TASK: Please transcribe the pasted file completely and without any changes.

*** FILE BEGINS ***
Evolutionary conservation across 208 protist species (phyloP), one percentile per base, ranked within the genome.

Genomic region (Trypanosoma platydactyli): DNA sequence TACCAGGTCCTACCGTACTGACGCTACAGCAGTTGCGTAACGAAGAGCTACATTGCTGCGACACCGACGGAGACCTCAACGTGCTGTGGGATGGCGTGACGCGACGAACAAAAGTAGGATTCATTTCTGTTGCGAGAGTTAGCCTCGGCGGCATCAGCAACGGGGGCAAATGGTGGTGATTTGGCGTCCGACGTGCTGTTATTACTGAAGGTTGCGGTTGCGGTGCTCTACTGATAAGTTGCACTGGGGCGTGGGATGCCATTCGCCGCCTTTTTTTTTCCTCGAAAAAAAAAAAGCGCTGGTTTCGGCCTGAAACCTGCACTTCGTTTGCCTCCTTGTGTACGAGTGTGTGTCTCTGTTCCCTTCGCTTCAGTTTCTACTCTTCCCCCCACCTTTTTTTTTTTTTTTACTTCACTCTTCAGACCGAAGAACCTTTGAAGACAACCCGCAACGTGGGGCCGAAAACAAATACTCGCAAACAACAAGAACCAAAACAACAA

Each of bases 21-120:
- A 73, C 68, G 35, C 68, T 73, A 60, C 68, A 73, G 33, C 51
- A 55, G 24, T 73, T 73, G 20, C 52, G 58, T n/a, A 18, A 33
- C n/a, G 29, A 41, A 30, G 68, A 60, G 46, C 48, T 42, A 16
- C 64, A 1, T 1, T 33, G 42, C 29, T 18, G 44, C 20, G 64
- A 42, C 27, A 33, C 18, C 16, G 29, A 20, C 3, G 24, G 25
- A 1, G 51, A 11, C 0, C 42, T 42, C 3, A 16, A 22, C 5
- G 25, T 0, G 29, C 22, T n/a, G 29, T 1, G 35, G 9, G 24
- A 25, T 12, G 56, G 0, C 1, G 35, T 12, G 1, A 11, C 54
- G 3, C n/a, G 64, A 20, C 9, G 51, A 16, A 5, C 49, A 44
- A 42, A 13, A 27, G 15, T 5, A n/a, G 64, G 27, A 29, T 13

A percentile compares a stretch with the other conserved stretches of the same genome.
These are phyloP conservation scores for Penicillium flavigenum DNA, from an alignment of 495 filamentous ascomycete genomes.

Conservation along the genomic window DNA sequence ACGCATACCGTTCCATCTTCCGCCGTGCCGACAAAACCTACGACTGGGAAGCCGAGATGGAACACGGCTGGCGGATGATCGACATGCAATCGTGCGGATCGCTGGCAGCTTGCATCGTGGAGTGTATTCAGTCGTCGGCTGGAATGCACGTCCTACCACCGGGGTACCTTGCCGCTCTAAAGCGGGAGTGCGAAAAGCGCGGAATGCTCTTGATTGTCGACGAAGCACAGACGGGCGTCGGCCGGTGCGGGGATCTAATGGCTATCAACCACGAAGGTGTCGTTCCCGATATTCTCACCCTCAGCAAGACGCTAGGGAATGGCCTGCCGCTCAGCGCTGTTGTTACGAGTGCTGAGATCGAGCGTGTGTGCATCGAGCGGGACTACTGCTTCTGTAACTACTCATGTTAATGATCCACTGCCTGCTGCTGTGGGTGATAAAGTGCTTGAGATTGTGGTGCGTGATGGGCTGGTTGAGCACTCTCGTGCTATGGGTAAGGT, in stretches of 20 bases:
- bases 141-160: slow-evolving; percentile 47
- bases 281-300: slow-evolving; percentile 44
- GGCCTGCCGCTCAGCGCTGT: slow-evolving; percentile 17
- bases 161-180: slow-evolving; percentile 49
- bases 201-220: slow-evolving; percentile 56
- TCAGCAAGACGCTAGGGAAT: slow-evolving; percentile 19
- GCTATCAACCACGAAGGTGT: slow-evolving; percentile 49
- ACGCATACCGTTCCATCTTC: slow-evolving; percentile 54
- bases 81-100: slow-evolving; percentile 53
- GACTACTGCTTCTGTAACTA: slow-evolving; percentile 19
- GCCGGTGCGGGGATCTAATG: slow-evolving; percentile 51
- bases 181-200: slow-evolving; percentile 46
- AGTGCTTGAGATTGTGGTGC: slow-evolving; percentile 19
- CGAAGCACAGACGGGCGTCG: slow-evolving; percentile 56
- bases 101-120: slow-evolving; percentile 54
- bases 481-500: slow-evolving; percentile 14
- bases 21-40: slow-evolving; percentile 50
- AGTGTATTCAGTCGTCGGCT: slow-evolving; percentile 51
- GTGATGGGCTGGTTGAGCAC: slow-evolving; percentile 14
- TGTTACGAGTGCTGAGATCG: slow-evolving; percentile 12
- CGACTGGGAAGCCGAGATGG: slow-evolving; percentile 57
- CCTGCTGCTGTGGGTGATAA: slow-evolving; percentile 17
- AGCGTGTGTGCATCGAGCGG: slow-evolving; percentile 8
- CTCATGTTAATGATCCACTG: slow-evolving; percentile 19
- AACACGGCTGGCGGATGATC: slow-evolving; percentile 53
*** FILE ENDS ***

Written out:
Evolutionary conservation across 208 protist species (phyloP), one percentile per base, ranked within the genome.

Genomic region (Trypanosoma platydactyli): DNA sequence TACCAGGTCCTACCGTACTGACGCTACAGCAGTTGCGTAACGAAGAGCTACATTGCTGCGACACCGACGGAGACCTCAACGTGCTGTGGGATGGCGTGACGCGACGAACAAAAGTAGGATTCATTTCTGTTGCGAGAGTTAGCCTCGGCGGCATCAGCAACGGGGGCAAATGGTGGTGATTTGGCGTCCGACGTGCTGTTATTACTGAAGGTTGCGGTTGCGGTGCTCTACTGATAAGTTGCACTGGGGCGTGGGATGCCATTCGCCGCCTTTTTTTTTCCTCGAAAAAAAAAAAGCGCTGGTTTCGGCCTGAAACCTGCACTTCGTTTGCCTCCTTGTGTACGAGTGTGTGTCTCTGTTCCCTTCGCTTCAGTTTCTACTCTTCCCCCCACCTTTTTTTTTTTTTTTACTTCACTCTTCAGACCGAAGAACCTTTGAAGACAACCCGCAACGTGGGGCCGAAAACAAATACTCGCAAACAACAAGAACCAAAACAACAA

Each of bases 21-120:
- A 73, C 68, G 35, C 68, T 73, A 60, C 68, A 73, G 33, C 51
- A 55, G 24, T 73, T 73, G 20, C 52, G 58, T n/a, A 18, A 33
- C n/a, G 29, A 41, A 30, G 68, A 60, G 46, C 48, T 42, A 16
- C 64, A 1, T 1, T 33, G 42, C 29, T 18, G 44, C 20, G 64
- A 42, C 27, A 33, C 18, C 16, G 29, A 20, C 3, G 24, G 25
- A 1, G 51, A 11, C 0, C 42, T 42, C 3, A 16, A 22, C 5
- G 25, T 0, G 29, C 22, T n/a, G 29, T 1, G 35, G 9, G 24
- A 25, T 12, G 56, G 0, C 1, G 35, T 12, G 1, A 11, C 54
- G 3, C n/a, G 64, A 20, C 9, G 51, A 16, A 5, C 49, A 44
- A 42, A 13, A 27, G 15, T 5, A n/a, G 64, G 27, A 29, T 13

A percentile compares a stretch with the other conserved stretches of the same genome.
These are phyloP conservation scores for Penicillium flavigenum DNA, from an alignment of 495 filamentous ascomycete genomes.

Conservation along the genomic window DNA sequence ACGCATACCGTTCCATCTTCCGCCGTGCCGACAAAACCTACGACTGGGAAGCCGAGATGGAACACGGCTGGCGGATGATCGACATGCAATCGTGCGGATCGCTGGCAGCTTGCATCGTGGAGTGTATTCAGTCGTCGGCTGGAATGCACGTCCTACCACCGGGGTACCTTGCCGCTCTAAAGCGGGAGTGCGAAAAGCGCGGAATGCTCTTGATTGTCGACGAAGCACAGACGGGCGTCGGCCGGTGCGGGGATCTAATGGCTATCAACCACGAAGGTGTCGTTCCCGATATTCTCACCCTCAGCAAGACGCTAGGGAATGGCCTGCCGCTCAGCGCTGTTGTTACGAGTGCTGAGATCGAGCGTGTGTGCATCGAGCGGGACTACTGCTTCTGTAACTACTCATGTTAATGATCCACTGCCTGCTGCTGTGGGTGATAAAGTGCTTGAGATTGTGGTGCGTGATGGGCTGGTTGAGCACTCTCGTGCTATGGGTAAGGT, in stretches of 20 bases:
- bases 141-160: slow-evolving; percentile 47
- bases 281-300: slow-evolving; percentile 44
- GGCCTGCCGCTCAGCGCTGT: slow-evolving; percentile 17
- bases 161-180: slow-evolving; percentile 49
- bases 201-220: slow-evolving; percentile 56
- TCAGCAAGACGCTAGGGAAT: slow-evolving; percentile 19
- GCTATCAACCACGAAGGTGT: slow-evolving; percentile 49
- ACGCATACCGTTCCATCTTC: slow-evolving; percentile 54
- bases 81-100: slow-evolving; percentile 53
- GACTACTGCTTCTGTAACTA: slow-evolving; percentile 19
- GCCGGTGCGGGGATCTAATG: slow-evolving; percentile 51
- bases 181-200: slow-evolving; percentile 46
- AGTGCTTGAGATTGTGGTGC: slow-evolving; percentile 19
- CGAAGCACAGACGGGCGTCG: slow-evolving; percentile 56
- bases 101-120: slow-evolving; percentile 54
- bases 481-500: slow-evolving; percentile 14
- bases 21-40: slow-evolving; percentile 50
- AGTGTATTCAGTCGTCGGCT: slow-evolving; percentile 51
- GTGATGGGCTGGTTGAGCAC: slow-evolving; percentile 14
- TGTTACGAGTGCTGAGATCG: slow-evolving; percentile 12
- CGACTGGGAAGCCGAGATGG: slow-evolving; percentile 57
- CCTGCTGCTGTGGGTGATAA: slow-evolving; percentile 17
- AGCGTGTGTGCATCGAGCGG: slow-evolving; percentile 8
- CTCATGTTAATGATCCACTG: slow-evolving; percentile 19
- AACACGGCTGGCGGATGATC: slow-evolving; percentile 53